(Assemblyman Pat Hickey) – As we enter a new decade–witness yet another reapportionment and redistricting plan made by self-interested politicians. Centuries ago, James Madison warned, “No democratic institution should decide the rules of its own membership.” Founding fathers’ advice aside, that is how we roll (and redistrict) in the Silver State. An astute observer might ask, “Is there something wrong with this picture?”
Last November, when Nevada voters went to the polls, they chose the politicians they wanted to represent them for the next election cycle. In redistricting, politicians get to choose the voters they want to re-elect them for the next 10 years.
Seeing elected officials redraw our own political boundaries—some of the most questionable elements of human nature emerge in the process. Besides the reality of partisanship—Democrats vs. Republicans vying for advantage—you see incumbents of both parties trying to create for themselves safe seats in upcoming elections. You also view regionalism (North vs. South vs. Rural) emerge as geographic interests can tangle with partisanship. Add in the opportunity to draw the lines for a fourth congressional district coveted by those actually drawing the lines—and you end up with the classic instance of the foxes (politicians) guarding the hen house (the decisions of voters).
Looking at a system better suited to be in the hands of a non-partisan commission, you might ask how to avoid the 60s conundrum, “being part of the problem if you are not part of the solution.”
I have told the Republican Assembly Caucus I am happy to have fair lines drawn for my district. Previously in 1996, I ran in Democratic-dominated District 27 in Reno and won. Running again in 2010 in Republican-rich District 25, I had thousands of Democrats and Independents vote for me in a 65-35% win. Nevada voters are independent-minded enough to vote for the person (and not necessarily the party) in local legislative races.
Assembly Republicans have said that drawing the lines fairly and honestly would be the best policy. In fact, the GOP captured more than 60% of the total Assembly votes (410,903) in the 2010 elections, with Democrats getting less than 40% (271,392) vote. Still, there is a large disparity this Session with “D’s” holding a majority 26 seats and the “R’s” just 16. The difference being political gerrymandering that took place in 2001. If the parties draw fair lines, there will be no need for the governor to veto, no need for a judge to decide, and no need for the public to endure politics at its worst.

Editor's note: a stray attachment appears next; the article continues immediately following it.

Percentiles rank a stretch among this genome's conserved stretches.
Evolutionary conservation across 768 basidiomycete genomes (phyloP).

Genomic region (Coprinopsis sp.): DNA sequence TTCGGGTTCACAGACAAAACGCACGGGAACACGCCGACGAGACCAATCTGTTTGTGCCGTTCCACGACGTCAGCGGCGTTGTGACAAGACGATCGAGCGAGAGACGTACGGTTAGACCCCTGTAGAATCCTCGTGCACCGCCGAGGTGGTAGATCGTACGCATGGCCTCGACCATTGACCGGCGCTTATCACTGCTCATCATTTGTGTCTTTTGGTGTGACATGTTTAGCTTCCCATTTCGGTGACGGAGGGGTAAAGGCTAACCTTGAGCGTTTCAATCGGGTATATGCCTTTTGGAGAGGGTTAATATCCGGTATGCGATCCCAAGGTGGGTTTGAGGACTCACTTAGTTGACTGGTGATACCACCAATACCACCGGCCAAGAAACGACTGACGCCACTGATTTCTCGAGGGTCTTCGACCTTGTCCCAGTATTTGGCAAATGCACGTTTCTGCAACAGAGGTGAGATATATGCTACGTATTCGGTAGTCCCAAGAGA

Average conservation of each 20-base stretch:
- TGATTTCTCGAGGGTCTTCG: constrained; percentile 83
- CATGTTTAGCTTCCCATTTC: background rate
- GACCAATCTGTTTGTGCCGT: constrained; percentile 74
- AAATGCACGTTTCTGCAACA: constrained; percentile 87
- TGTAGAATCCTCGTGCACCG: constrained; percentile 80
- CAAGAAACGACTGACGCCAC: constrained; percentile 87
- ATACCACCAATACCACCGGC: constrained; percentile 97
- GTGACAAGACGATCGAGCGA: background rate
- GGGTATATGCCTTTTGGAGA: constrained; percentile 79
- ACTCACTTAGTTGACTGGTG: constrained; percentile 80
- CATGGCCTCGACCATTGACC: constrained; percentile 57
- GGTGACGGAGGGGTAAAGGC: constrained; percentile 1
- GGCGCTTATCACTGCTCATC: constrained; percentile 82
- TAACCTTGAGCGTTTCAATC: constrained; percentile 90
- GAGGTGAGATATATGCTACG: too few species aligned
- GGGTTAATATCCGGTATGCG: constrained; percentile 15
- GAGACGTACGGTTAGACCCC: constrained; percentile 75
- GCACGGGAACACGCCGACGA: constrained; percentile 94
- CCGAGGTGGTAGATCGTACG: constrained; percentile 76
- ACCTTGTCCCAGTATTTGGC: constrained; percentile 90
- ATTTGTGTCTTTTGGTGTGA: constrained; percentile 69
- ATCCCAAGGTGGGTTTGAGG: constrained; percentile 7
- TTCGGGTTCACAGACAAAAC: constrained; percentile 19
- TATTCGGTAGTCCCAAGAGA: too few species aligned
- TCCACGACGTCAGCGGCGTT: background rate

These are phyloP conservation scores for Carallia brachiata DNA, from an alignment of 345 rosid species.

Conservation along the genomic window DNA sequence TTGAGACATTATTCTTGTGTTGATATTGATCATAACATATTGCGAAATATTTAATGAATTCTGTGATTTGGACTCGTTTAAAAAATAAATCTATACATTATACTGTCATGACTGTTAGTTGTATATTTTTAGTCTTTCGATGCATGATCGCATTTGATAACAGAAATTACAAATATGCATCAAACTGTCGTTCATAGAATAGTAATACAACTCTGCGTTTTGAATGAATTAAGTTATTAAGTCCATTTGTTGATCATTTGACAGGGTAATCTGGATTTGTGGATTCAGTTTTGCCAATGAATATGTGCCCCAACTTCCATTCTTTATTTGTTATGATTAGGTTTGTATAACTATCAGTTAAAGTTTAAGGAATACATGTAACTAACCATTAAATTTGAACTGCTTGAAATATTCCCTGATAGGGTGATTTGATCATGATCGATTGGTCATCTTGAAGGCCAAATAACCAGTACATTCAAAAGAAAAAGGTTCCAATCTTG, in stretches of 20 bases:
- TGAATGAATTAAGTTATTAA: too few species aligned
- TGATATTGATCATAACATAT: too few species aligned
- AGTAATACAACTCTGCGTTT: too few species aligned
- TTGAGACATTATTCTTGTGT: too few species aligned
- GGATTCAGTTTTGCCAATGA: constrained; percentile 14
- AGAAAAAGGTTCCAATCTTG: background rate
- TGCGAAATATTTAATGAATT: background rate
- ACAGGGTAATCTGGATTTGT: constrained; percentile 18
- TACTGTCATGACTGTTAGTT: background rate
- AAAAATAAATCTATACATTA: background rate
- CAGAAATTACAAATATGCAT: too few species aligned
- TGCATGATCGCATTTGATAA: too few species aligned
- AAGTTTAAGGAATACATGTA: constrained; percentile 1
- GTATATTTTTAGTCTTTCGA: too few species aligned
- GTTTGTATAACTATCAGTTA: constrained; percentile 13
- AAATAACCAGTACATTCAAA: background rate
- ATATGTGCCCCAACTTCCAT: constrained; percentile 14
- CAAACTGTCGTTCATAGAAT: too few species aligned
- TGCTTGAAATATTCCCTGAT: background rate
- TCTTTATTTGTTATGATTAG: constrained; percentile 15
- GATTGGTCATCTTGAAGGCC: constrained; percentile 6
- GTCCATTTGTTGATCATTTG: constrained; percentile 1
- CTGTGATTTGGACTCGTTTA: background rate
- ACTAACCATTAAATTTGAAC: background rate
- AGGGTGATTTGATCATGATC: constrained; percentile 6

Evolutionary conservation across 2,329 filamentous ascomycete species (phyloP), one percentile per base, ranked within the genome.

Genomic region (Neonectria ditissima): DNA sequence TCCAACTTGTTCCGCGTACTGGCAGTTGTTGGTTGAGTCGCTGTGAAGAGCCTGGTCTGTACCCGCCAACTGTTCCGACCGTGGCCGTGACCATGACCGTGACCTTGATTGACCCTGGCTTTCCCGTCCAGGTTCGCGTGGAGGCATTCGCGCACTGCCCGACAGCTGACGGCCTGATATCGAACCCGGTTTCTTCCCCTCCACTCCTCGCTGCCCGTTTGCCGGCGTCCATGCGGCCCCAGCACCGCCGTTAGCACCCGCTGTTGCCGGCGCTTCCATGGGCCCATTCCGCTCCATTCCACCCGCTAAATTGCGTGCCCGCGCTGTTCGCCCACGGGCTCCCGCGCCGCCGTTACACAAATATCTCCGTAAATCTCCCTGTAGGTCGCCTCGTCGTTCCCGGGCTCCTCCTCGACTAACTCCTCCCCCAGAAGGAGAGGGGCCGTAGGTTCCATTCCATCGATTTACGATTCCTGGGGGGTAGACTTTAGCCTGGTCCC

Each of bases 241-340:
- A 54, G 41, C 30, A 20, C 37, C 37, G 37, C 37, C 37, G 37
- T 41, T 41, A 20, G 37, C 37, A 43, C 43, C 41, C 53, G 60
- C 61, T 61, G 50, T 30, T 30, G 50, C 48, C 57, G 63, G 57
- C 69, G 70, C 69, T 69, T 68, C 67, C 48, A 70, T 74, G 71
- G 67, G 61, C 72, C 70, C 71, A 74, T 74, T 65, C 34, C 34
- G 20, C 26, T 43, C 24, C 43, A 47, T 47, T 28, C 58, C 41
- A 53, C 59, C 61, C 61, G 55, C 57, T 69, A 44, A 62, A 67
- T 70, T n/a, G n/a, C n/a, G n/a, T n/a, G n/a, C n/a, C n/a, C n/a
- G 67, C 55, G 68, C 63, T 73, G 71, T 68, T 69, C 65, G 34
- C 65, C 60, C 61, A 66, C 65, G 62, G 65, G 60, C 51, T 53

The citizens of Nevada deserve to have the reapportionment and redistricting process not used to hold legislation and critical decisions hostage at the end of the 120-day session. During this crushing Recession as legislators struggle with the weighty issues of school budgets, social service cuts, and the overall public policy of the state, we should be honest and transparent with ourselves and the voters.
My E-Verify bill is going to the Government Affairs Committee. The proposed legislation would require all contractors working on taxpayer-funded public works projects to check the legal status of their employees. With recent legislation for preferred bid status to companies who hire Nevada workers—it seems only logical that those workers be legal residents. Nevada has the highest percentage of illegal residents and workers in the country. It is estimated those numbers result in an annual $800 million impact on the state’s budget. Utilizing the E-Verify System for the public sector projects takes an important first step in mitigating this impact on our budget deficits. Can we afford not to take it?
Board of Regents and other University System officials gathered at Thursday evening’s reception at the Governor’s Mansion honoring retired State Senator Bill Raggio. They looked happier than I have seen them in weeks. Usually dire and doomed-filled appearing before the Ways & Means Committee, they appeared reassured to be in the presence of Nevada’s long-serving state senator who in the past succeeded in saving Higher Ed’s budgets. Raggio was his usual indomitable self as he strode up to both old and new lawmakers to “introduce” himself, which of course was unnecessary.
In spite of raised expectations from the return of the legendary dealmaker, there was still palatable worry on the faces of Nevada university officials in attendance. Worry they should. University systems are facing severe cuts in California, Texas, and even Pennsylvania, where Penn State and Happy Valley are facing a whopping 50% budget reduction! Nevada may be suffering—but we are certainly not alone.
(Assemblyman Hickey is a Republican representing District 25 in Washoe County.)